5 Steps to prepare for winter on the farm

Winter brings frozen water buckets, mounds of snow, slippery ice and cold temperatures. These conditions can make it a challenging season for you and your animals. Before temperatures drop, take advantage of the remaining fall days to prepare your farm for winter’s chill.

When winter decides to make its debut, you’ll feel more at ease when you’re prepared to take on whatever challenges it throws at you.
Here are five tips to help you prepare for winter on the farm:

1. Stock up on bedding
Make sure you have plenty of bedding available to keep your animals warm and cozy through the winter months. At the very least, you’ll want to ensure you have access to an adequate supply.

It takes more bedding for an animal to maintain its body temperature in cold weather. Animals will become cold and uncomfortable if your bedding is wet.

To keep bedding dry, you might want to consider adding a layer of sawdust or sand underneath to help absorb moisture. While this will help, you still may need to clean it frequently. Mixing wood shavings and straw can also help to keep animals dry and clean, which is especially important for young animals.

2. Keep enough feed on hand
As the weather cools down, animal nutritional requirements go up.

A range of 20 to 32 degrees Fahrenheit is the lowest critical temperature livestock can tolerate without additional energy demands to support their normal body temperature. However, this threshold may vary depending on the species. For example, calves less than three weeks old can experience cold stress below 50 degrees Fahrenheit.

For young animals on milk, you can supply them with extra energy by providing them with a greater quantity of milk replacer or adding more feedings. Here’s more information on picking a milk replacer for goats and lambs.

Energy supplements are also available to add in milk replacer or whole milk to increase caloric needs during periods of cold weather. If you plan to welcome new animals during winter, you’ll also want to keep a supply of colostrum replacer on hand.

For animals beyond weaning, feeding more grain, hay and forages can provide them with the additional calories they need to thrive.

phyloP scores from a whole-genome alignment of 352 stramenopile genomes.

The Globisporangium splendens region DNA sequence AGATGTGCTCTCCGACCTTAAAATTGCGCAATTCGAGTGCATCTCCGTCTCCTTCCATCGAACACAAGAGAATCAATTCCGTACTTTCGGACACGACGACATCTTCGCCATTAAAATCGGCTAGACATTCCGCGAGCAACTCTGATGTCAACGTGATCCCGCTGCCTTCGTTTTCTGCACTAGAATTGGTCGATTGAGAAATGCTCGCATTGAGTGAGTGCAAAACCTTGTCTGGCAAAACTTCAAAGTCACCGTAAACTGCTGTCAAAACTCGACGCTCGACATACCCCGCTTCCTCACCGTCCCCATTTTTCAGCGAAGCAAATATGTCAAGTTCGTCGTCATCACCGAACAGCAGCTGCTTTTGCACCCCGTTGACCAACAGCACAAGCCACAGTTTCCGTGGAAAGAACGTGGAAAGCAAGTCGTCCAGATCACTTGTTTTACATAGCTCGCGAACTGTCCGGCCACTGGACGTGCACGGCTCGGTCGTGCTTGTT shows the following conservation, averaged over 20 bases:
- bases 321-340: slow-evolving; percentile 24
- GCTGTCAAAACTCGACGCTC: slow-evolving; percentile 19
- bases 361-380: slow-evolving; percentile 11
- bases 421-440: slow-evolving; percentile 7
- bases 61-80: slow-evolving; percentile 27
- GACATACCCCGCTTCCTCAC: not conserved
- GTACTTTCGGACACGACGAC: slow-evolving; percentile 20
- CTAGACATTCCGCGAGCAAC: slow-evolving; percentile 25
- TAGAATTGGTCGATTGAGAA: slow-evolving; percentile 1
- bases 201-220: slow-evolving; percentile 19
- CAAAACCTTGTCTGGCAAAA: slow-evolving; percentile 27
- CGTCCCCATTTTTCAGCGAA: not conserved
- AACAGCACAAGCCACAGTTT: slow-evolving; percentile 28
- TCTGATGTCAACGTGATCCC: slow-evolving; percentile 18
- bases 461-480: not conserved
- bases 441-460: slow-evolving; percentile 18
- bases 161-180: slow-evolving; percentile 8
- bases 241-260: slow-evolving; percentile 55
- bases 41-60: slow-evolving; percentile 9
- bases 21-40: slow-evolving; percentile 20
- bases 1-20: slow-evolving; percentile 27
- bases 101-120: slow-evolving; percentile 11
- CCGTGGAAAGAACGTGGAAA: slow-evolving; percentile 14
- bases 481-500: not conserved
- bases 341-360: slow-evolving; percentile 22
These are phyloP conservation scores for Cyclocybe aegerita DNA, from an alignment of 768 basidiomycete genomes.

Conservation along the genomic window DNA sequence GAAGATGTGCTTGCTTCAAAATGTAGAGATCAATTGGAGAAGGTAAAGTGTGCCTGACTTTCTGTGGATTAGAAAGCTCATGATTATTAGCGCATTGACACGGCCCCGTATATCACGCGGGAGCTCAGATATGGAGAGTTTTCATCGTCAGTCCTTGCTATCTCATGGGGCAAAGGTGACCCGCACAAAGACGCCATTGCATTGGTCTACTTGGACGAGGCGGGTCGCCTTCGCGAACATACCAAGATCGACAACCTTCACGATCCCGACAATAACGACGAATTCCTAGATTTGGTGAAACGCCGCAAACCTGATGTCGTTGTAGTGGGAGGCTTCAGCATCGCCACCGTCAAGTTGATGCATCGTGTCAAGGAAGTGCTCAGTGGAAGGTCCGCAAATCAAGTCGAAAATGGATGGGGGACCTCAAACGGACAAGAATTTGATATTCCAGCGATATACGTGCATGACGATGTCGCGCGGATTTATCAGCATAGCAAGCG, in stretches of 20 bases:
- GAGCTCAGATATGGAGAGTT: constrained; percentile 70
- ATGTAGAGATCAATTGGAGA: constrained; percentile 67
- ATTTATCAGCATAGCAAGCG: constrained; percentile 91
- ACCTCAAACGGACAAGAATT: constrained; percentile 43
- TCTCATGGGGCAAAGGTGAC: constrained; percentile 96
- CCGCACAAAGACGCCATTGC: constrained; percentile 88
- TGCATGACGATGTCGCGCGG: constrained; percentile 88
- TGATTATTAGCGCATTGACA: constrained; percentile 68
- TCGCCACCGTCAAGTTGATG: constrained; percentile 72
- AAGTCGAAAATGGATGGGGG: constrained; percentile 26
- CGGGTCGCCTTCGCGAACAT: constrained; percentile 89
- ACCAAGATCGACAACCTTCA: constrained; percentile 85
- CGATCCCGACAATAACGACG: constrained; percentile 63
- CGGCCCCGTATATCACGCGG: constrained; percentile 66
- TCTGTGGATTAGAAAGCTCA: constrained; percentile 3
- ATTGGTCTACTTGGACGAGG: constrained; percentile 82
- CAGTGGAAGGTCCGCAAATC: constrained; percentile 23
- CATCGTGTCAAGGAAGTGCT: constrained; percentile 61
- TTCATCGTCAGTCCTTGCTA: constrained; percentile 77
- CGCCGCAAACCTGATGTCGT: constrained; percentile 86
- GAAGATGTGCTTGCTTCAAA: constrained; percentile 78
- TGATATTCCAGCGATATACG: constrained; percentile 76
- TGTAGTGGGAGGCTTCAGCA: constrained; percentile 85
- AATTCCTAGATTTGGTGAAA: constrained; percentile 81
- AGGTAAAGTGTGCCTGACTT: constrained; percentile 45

3. Prepare shelter
The pasture grazing days will soon be over. Having shelter ready for your animals when winter hits will help minimize stress and ease the transition.

It’s important for animals to be able to have some shelter or windbreak to get out of the elements during winter. If you have an enclosed shelter for your animals, make sure it is well-ventilated and in good working order.

Take time to look buildings and shelter over and make any necessary repairs like leaky roofs, cracked windows, broken doors, etc.

You’ll appreciate being able to make the repairs now, rather than later in frigid winter weather. Your goal is to create an environment for your animals to stay clean, dry and comfortable.

4. Ensure water access
If you have heated waterers, make sure to turn them on and double-check that they still work properly. If you don’t have heated waterers, you can use heated water buckets or water heaters to keep water from freezing.

Take extra safety precautions when using a heating element or heated water buckets. Both require electrical cords, which are important to keep out of the animals’ reach and out of the elements if possible. Remember to check on any electrical cords you’re using throughout the season.

5. Get yourself ready
Just as winter can be a difficult season for animals, it can also be a more challenging season for you. Take an inventory of your winter clothes to make sure you have enough warm clothes on hand.

The more comfortable you are working outside in winter weather, the easier it will be to give your animals the proper care they need to thrive and stay healthy.

Winter clothes to consider:

  • Warm barn boots
  • Boot dryer
  • Wool socks
  • Hand warmers
  • Feet warmers
  • Gloves
  • Stocking cap
  • Long underwear
  • Insulated bib overalls
  • Winter jacket

For people, there is no such thing as bad winter weather, only bad clothing. For your animals, however, you must make sure they have the right environment to prevent suffering in the cold. By preparing yourself for winter, you’ll be ready to give your animals the best possible care, no matter what Mother Nature throws your way.

Get more young animal management tips or like My Farm Journey on Facebook.

Find Solutions for Your Animals

  • Chick, Poultry

    How does Flock Guard™ support flock health?

    January 11, 2022

    Whether housed in a coop or free ranging on your farm, your birds are exposed to multiple threats every day that could cause illness or impact their well-being. Now there’s a way to be more proactive with regular support for...

  • 5 Tips for raising healthy chickens

    April 6, 2022

    You’ve raised your chicks to adulthood and now they’re fully feathered hens. Way to go! Now, you get to enjoy their eggs and companionship for years to come. To maximize their life, support their production potential and kee...